Here we have performed the first large scale (over 300 samples) genome-wide study of DNAm profiles using a state-of-the art platform that measures the methylation state of over 27,000 CpGs. We have shown that ovarian cancer has a significant impact on the DNAm pattern of peripheral blood cells. While the epigenetic signature we have presented still lacks the high specificity necessary for an immediate diagnostic application, the fact that active ovarian cancer could be predicted with a relative high accuracy (AUC
0.8) from a DNAm profile in blood clearly demonstrates the future potential of epigenetic profiling as a diagnostic tool.
In addition, we provided evidence for the existence of DNAm markers that may serve as early detection or predisposition markers for ovarian cancer. Of the 18 candidate risk markers, 11 and 7 showed hyper and hypomethylation in cancer, respectively, with TSG101
and the pre-mRNA splicing factor SFRS6
both undergoing hypermethylation in cancer. Further confirmation that the markers identified here may serve as early detection or predisposition markers for ovarian cancer will require a large prospective study, which is currently ongoing 
The observed DNAm patterns can be summarised in terms of two biologically distinct signatures. First, the observation that a DNAm signature for aging, characterised by differential methylation of genes with hematopoietic cell lineage and immune system functions is aggravated in the presence of ovarian cancer, suggests that an epithelial tumour and aging elicit common changes in the cellular composition of peripheral blood. This interpretation is further supported by the fact that the same biological terms were strongly enriched among genes differentially expressed between blood cell types 
), and that genes commonly upregulated in granulocytes and lymphocytes showed a differential methylation pattern (Table 1, Figure S4
) consistent with an increased granulocyte to lymphocyte ratio in response to aging or cancer. It is significant that there is independent evidence that both aging and cancer presence lead to a myeloid-skewing in the myeloid/lymphoid differentiation program, with a corresponding higher granulocyte/lymphocyte ratio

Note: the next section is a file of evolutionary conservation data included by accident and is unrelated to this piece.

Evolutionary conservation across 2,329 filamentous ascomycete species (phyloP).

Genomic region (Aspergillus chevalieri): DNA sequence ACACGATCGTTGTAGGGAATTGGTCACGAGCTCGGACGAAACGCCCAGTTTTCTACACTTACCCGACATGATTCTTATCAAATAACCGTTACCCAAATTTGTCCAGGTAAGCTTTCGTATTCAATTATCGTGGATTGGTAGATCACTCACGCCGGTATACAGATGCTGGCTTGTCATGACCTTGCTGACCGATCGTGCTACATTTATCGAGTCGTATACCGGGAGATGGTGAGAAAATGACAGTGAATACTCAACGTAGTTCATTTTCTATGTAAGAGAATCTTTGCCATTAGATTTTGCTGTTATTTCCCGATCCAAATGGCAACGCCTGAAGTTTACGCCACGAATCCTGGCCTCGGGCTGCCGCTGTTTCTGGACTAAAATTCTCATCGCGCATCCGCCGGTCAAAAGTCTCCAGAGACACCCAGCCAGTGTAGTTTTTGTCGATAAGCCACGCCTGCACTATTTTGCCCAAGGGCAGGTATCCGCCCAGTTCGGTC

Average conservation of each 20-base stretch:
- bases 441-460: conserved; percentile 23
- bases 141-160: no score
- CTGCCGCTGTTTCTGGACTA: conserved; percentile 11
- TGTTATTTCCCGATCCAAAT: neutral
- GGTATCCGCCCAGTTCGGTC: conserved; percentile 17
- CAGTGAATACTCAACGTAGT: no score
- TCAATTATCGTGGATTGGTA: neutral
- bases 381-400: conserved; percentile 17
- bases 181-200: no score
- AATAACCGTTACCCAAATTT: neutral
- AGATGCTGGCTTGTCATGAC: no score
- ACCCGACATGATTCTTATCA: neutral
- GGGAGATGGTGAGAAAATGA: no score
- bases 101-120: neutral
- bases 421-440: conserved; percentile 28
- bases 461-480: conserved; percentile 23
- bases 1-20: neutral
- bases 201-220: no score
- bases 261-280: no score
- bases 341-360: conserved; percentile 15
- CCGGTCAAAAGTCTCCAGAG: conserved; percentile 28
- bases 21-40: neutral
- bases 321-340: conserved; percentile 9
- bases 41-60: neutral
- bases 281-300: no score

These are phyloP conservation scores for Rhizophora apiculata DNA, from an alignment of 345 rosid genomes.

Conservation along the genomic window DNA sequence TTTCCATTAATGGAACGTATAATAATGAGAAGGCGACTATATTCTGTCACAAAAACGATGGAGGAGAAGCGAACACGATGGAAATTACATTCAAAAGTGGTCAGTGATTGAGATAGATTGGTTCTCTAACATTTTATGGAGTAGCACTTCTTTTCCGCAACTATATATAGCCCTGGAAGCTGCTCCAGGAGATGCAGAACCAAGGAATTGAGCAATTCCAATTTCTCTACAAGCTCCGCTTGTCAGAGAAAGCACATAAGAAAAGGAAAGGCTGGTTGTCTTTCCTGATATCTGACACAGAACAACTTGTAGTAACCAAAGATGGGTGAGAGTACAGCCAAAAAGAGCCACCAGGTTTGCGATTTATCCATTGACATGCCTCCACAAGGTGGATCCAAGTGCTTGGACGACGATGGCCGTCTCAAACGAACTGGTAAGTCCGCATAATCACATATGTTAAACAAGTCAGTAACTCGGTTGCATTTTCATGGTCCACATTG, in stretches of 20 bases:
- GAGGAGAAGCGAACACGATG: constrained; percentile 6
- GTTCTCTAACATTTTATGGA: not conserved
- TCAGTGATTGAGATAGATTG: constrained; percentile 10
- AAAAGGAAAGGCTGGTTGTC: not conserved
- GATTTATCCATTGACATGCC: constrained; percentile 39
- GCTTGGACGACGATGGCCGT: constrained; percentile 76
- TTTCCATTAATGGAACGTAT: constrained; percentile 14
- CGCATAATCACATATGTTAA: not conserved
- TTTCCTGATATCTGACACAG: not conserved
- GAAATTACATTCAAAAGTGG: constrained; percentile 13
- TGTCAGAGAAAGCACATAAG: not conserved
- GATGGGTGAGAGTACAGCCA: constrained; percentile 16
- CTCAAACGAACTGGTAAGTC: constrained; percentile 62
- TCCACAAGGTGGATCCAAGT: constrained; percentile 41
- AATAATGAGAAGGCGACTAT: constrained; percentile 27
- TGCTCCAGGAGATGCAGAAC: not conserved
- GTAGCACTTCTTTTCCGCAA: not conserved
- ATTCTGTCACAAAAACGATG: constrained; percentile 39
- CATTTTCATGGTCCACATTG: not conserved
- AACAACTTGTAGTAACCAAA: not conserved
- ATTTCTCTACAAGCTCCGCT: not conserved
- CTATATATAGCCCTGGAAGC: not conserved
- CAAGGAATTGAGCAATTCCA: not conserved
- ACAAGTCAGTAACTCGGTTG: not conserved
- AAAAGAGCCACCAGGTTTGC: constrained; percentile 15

, a pattern consistent with our observation that granulocyte and T-lymphocyte specific genes were enriched among CpGs hypo-and hypermethylated in cancer, respectively. Since this effect was inferred from DNAm profiles, it would appear that the expression of a substantial number of genes characterising bood cell types is under direct epigenetic regulation.
Another related question is whether the diagnostic epigenetic signature is specific to ovarian cancer. If different cancers elicit similar immune responses and thus similar changes in blood cell type composition, we could expect a proportion of the identified diagnostic signature to be non-cancer specific. However, to conclusively determine that this is the case and that age and cancer are not mediating immuno-compromising effects via epigenetic modification of particular cell-types, requires additional data not provided by our study. Similarly, whether parts of the observed cancer signatures may be causally involved in the disease must await further investigations.
A second DNAm signature was characterised by CpGs undergoing hypermethylation with age and was highly enriched for developmental genes and REST
-targets. Given that REST
) is involved in suppression of genes that are required for differentiation of embryonic and adult stem cells 
, the age-induced hypermethylation of REST
-targets, if confirmed in a stem-cell population, may represent a generic mechanism for age-associated loss of stem-cell function and increased predisposition to cancer 
Finally, our finding that most of the methylation variability is associated with niCpGs further supports the view that most of the phenotypically relevant DNAm variation is to be found in regions other than CpG islands 
. Confirming this further, the observed association between gene expression of different blood cell-types and the pattern of DNA hypo and hypermethylation was much stronger for niCpGs than iCpGs (data not shown).
In summary, this work demonstrates that DNAm profiling in blood holds significant promise as a future diagnostic or risk-prediction tool and warrants further higher CpG-coverage studies to fully elucidate this role.